The Internet is often promoted as an essential development strategy in both rich and poor countries, able to liberate economic information from its geographic constraints, and benefit the world’s poor by removing intermediaries between producers of goods in poor countries and consumers in rich countries. This chapter examines this possibility through a case study of Internet use in the Thai silk industry, where the producers of silk have traditionally received very little of the value of their fabric. Drawing on interviews to examine the tensions between the expected and observable effects of the Internet, this chapter shows how discourses about the transformative potentials of ICTs can have the dual effect of encouraging impractical investments of resources while simultaneously driving many useful projects and practices that would otherwise not occur. The chapter argues that research needs to help refine the assumptions that underpin the expectations tied to ICTs in low-income countries.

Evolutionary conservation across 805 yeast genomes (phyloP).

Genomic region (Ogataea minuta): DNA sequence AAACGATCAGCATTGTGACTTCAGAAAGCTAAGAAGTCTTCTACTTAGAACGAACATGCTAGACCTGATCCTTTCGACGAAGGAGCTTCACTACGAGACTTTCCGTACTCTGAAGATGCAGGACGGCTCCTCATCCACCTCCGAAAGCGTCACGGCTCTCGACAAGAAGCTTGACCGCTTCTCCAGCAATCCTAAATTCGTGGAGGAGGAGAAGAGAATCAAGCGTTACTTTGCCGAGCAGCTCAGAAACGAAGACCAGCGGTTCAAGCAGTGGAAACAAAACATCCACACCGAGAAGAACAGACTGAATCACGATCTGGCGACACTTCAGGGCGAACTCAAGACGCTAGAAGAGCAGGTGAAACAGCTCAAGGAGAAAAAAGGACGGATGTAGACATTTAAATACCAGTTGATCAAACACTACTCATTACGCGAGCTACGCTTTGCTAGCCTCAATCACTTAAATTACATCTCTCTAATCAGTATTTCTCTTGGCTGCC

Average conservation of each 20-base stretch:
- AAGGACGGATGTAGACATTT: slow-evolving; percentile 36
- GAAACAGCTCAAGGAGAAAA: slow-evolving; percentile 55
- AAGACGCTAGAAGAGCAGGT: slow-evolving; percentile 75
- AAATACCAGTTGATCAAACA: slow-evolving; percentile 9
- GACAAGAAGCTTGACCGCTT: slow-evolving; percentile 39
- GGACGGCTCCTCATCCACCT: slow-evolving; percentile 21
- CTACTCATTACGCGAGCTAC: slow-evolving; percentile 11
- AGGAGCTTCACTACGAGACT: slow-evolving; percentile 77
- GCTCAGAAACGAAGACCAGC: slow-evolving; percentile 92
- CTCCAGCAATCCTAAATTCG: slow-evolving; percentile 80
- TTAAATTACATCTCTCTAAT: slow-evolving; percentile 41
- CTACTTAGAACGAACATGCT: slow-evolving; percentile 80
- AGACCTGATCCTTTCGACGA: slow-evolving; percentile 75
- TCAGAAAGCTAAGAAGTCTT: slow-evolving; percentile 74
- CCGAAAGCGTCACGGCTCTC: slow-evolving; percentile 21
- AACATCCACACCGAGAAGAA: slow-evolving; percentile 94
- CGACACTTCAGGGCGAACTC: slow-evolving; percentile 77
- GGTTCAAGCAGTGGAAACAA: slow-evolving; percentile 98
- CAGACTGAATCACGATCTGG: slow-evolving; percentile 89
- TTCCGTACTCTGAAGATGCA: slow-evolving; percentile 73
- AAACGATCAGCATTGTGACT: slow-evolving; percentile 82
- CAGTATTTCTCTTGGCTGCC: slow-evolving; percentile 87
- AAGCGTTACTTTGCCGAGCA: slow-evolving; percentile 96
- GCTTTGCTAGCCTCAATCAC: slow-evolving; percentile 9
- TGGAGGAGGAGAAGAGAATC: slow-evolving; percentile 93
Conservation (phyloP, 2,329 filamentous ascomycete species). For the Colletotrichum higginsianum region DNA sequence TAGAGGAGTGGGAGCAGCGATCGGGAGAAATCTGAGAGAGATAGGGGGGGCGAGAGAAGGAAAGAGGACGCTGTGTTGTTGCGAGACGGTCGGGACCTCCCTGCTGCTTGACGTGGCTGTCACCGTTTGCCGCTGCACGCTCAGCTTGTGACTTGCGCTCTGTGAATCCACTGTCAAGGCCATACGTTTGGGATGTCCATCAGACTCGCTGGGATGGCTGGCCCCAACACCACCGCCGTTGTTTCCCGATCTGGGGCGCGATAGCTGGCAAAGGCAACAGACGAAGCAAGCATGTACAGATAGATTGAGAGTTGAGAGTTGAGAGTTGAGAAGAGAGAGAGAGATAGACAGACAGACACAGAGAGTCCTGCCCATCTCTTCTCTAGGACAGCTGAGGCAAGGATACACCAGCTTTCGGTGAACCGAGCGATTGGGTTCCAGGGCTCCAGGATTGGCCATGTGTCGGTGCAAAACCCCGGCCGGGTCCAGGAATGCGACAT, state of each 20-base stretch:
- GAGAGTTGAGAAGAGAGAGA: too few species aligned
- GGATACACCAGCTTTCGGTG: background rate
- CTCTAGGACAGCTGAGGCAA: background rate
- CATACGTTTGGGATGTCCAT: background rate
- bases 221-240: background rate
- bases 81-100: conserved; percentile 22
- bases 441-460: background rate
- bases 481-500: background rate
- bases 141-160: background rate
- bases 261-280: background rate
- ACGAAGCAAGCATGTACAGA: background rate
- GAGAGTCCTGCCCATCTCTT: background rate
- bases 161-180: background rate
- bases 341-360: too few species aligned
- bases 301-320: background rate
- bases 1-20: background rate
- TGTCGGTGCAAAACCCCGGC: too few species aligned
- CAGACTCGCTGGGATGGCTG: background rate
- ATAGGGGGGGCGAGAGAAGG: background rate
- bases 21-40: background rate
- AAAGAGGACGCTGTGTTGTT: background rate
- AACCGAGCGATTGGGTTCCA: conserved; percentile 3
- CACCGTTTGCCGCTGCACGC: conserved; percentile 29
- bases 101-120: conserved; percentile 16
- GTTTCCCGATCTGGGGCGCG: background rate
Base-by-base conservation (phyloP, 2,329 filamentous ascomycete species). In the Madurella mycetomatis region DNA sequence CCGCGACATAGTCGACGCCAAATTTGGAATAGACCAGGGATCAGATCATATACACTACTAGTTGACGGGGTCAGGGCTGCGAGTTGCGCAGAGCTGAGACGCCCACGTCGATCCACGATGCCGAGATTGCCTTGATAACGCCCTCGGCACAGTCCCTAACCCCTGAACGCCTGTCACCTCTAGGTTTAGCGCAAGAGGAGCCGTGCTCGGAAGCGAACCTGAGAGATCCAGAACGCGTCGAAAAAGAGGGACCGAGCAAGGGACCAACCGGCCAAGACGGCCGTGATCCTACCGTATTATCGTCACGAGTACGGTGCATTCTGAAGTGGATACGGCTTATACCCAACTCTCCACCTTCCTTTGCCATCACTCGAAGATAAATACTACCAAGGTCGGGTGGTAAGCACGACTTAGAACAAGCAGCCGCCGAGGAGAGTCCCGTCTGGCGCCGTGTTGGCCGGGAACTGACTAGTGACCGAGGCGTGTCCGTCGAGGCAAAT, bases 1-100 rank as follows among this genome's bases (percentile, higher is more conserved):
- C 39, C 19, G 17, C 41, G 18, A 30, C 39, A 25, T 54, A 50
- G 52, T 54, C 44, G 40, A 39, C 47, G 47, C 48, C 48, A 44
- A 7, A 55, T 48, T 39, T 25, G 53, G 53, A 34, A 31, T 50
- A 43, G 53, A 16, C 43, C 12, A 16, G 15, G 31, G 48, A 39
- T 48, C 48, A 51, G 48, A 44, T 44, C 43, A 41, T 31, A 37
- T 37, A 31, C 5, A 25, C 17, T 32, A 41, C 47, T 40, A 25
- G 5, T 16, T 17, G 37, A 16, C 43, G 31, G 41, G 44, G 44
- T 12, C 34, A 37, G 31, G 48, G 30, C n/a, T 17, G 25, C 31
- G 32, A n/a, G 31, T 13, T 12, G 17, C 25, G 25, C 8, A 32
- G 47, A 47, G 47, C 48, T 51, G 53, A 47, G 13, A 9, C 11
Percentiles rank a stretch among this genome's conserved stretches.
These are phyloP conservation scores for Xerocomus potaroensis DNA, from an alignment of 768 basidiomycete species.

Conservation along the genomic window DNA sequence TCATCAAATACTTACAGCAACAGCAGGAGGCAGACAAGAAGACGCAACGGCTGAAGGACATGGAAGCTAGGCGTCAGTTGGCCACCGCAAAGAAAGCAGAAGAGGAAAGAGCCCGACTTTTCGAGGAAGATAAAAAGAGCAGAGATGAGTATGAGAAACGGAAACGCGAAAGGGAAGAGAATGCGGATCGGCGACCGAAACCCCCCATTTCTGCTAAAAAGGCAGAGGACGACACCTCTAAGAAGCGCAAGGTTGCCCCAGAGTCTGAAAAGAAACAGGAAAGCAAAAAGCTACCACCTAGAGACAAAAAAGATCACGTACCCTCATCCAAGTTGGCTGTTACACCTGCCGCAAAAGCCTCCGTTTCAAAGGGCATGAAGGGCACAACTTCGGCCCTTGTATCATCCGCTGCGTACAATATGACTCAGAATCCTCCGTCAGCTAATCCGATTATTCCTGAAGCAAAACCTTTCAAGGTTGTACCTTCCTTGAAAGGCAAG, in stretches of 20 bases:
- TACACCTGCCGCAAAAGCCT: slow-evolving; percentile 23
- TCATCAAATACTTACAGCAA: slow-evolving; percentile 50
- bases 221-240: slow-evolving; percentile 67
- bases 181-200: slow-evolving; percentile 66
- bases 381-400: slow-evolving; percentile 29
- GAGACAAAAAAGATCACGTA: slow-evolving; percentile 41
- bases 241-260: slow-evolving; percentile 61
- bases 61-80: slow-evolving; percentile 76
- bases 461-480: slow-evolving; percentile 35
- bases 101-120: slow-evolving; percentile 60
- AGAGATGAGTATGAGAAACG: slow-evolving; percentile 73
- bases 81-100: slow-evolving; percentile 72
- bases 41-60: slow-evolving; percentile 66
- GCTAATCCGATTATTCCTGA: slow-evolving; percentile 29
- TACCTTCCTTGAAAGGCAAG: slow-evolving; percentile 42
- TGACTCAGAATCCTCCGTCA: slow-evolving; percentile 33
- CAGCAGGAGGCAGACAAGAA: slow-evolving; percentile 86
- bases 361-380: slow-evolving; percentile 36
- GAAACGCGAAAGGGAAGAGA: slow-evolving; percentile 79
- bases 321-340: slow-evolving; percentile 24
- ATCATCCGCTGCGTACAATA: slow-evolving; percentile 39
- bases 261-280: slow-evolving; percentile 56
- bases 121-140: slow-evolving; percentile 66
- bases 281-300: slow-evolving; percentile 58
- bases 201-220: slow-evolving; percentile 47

Graham, M. A Critical Perspective on the Potential of the Internet at the Margins of the Global Economy. In: Graham, M.; Dutton, W.H. (Eds.), Society and the Internet. Oxford University Press, (2014) 301-316. ISBN 9780199661992 [DOI: 10.1093/acprof:oso/9780199661992.003.0020]
A Critical Perspective on the Potential of the Internet at the Margins of the Global Economy